Your kayak will act as a secondary drag system to your fishing pole. This just means that you could potentially be fighting a fish longer and breaking less line. You could also potentially go for a ride depending on the size of the fish. While this could be very exciting, it could also turn scary very quickly in the wrong situation.

Once you get the fish close to the boat, remember to use your net, and to keep your body centered in the kayak. You do not want to go swimming at this point. Place your pole into the hand that is farthest away from the fish and use the closer hand to net it or grab the fish.

Another thing to keep in mind. Depending on the fish, you really don’t want to place anything in the kayak between your legs that has teeth or spikes. Just saying! Keep your pliers or fish grabbers handy.

Don’t forget about Safety

Even though we are out there to have fun, please do not forget to be safe. Check out my “Kakaking for Beginners-Kayak Safety” post for the basics in kayak safety.

There are few more safety things you need to be aware of when fishing.

  • Make sure you have enough water and snacks to get you through the day. Inevitably you will be out longer than predicted.
  • Watch out for flying hooks or spilled hooks. Accidents happen and some fish can be ornery.
  • If you are fishing in the South or in open waters like the ocean, watch out for critters that may want to eat your fish or you. There are other concerns with wildlife. Watch out for low hanging limbs in dense areas and for snakes. They have been known to drop into boats. Don’t Panic and remove them as quickly as possible.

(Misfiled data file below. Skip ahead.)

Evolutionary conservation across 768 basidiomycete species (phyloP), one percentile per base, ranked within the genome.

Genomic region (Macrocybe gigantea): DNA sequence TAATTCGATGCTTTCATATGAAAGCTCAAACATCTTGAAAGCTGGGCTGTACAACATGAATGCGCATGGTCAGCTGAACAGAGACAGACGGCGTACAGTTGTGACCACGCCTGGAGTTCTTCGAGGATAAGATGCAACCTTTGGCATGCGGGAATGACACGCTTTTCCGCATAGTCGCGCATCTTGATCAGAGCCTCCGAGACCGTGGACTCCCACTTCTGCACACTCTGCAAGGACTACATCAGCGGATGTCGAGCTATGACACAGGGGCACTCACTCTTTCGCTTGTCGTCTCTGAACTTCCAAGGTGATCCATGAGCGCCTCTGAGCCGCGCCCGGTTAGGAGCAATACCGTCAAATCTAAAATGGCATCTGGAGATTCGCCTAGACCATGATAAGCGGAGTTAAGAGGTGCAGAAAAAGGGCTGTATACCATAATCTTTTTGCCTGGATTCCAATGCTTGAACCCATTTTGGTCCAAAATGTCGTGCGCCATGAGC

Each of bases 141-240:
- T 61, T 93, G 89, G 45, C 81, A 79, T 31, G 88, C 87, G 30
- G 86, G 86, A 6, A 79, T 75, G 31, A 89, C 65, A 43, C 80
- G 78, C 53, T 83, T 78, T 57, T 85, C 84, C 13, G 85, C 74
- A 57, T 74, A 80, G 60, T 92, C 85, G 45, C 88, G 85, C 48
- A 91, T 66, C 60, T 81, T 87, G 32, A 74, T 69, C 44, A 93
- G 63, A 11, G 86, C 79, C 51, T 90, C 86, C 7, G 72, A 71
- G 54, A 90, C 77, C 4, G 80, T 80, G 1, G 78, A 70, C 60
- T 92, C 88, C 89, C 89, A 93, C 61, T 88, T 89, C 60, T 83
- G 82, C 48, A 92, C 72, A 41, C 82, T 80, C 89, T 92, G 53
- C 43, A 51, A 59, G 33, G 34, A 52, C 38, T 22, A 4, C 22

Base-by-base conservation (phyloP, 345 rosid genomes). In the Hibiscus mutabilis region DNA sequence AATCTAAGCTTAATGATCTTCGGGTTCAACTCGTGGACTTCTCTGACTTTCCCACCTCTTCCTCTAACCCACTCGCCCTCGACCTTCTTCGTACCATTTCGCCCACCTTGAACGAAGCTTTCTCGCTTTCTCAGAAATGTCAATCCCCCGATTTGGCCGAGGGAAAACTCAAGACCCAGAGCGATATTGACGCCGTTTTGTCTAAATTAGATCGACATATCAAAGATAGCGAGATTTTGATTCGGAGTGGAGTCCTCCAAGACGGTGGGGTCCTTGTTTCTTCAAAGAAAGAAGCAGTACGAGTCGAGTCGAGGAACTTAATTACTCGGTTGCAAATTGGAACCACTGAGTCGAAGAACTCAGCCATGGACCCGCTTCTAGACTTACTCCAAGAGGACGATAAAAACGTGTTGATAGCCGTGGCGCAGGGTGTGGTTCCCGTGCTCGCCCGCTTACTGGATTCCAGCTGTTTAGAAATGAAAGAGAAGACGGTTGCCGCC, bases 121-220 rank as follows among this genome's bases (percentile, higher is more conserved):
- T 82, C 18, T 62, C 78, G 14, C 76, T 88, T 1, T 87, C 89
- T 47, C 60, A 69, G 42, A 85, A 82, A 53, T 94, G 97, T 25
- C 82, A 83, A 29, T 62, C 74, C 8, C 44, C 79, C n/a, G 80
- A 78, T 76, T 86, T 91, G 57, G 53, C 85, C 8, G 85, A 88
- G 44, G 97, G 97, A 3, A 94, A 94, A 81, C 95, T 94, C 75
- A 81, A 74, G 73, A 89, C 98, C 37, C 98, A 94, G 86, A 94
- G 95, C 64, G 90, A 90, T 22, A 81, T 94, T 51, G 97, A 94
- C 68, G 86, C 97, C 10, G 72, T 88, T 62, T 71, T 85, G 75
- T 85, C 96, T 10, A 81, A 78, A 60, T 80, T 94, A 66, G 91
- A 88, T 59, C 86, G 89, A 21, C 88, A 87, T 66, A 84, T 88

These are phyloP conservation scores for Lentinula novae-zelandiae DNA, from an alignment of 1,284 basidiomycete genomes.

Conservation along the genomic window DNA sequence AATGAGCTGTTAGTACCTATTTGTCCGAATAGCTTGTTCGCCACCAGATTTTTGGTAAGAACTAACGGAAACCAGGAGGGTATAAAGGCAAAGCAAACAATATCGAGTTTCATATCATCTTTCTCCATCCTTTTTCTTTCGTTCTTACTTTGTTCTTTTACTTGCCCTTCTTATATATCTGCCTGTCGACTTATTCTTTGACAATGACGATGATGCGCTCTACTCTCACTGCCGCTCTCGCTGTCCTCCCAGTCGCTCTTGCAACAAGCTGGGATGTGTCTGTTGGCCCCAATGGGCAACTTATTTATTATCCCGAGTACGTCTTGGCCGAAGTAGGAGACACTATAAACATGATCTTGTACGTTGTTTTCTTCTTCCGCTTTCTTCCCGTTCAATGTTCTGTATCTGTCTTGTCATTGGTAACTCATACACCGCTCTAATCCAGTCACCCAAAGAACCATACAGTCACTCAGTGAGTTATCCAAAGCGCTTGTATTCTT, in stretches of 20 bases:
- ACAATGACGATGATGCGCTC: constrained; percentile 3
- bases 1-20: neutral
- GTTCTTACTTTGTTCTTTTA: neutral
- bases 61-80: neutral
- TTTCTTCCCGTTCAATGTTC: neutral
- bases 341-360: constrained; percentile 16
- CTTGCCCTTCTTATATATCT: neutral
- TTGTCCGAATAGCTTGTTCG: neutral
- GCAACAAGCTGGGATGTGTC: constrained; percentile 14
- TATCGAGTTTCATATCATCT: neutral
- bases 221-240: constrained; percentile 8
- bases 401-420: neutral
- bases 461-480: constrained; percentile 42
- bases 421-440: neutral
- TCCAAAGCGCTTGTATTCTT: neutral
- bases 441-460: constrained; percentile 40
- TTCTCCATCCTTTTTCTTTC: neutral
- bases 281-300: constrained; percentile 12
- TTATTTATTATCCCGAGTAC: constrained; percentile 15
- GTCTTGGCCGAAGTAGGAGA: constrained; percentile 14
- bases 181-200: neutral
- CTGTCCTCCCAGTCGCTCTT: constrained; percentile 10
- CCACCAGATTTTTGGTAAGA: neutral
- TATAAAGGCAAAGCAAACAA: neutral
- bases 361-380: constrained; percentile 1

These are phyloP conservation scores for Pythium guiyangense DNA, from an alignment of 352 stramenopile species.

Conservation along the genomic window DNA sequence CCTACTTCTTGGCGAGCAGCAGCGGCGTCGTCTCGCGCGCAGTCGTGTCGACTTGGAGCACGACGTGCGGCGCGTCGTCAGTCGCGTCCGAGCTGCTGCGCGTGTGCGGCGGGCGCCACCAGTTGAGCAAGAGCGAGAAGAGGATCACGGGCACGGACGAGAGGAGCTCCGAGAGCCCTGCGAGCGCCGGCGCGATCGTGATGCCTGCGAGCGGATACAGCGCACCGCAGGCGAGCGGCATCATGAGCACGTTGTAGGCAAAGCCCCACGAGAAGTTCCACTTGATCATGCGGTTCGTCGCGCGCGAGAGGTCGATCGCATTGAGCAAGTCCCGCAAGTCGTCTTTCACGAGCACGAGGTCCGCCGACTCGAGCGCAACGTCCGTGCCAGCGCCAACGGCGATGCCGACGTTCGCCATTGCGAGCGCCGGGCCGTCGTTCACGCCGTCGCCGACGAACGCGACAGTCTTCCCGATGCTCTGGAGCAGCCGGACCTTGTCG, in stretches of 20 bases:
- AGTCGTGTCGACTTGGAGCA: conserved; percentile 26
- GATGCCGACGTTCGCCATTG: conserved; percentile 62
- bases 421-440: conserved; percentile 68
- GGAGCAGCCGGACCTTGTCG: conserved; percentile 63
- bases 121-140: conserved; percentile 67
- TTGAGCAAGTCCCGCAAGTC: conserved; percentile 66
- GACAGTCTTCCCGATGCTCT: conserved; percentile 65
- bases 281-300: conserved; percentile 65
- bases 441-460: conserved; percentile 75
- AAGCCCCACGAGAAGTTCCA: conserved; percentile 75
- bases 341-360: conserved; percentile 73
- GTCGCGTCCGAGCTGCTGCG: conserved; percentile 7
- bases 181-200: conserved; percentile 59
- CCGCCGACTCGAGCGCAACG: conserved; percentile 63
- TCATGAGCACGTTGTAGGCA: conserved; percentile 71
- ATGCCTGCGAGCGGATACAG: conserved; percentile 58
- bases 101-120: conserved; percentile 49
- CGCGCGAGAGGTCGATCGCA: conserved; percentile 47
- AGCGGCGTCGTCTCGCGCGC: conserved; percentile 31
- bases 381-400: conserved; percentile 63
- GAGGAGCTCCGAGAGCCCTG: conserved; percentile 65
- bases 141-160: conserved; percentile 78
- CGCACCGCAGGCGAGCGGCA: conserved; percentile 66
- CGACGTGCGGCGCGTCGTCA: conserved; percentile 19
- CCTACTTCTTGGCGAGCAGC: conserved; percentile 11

• Weather can always be a concern. Wind, lightening, rough waters. Be weather aware.
  • Finally, other boats speeding around on the water. Probably the most dangerous animal out there are other humans racing around in the fancy boats.

Let’s Get Out There!

So, we now have the basics to get us out on the water with our fishing poles. The best way to get better at fishing from our kayaks is to just get out there and do it. Like I said earlier, Practice!

I’m going to leave you here and hope that you found this post helpful. I hope I was able to get you educated and excited about getting out there and catching some fish.

Please, add and comments below about your experiences. Meet me over on Facebook and share some pics with me of the fish you have caught or the stories of the ones that got away.

Until Next Time!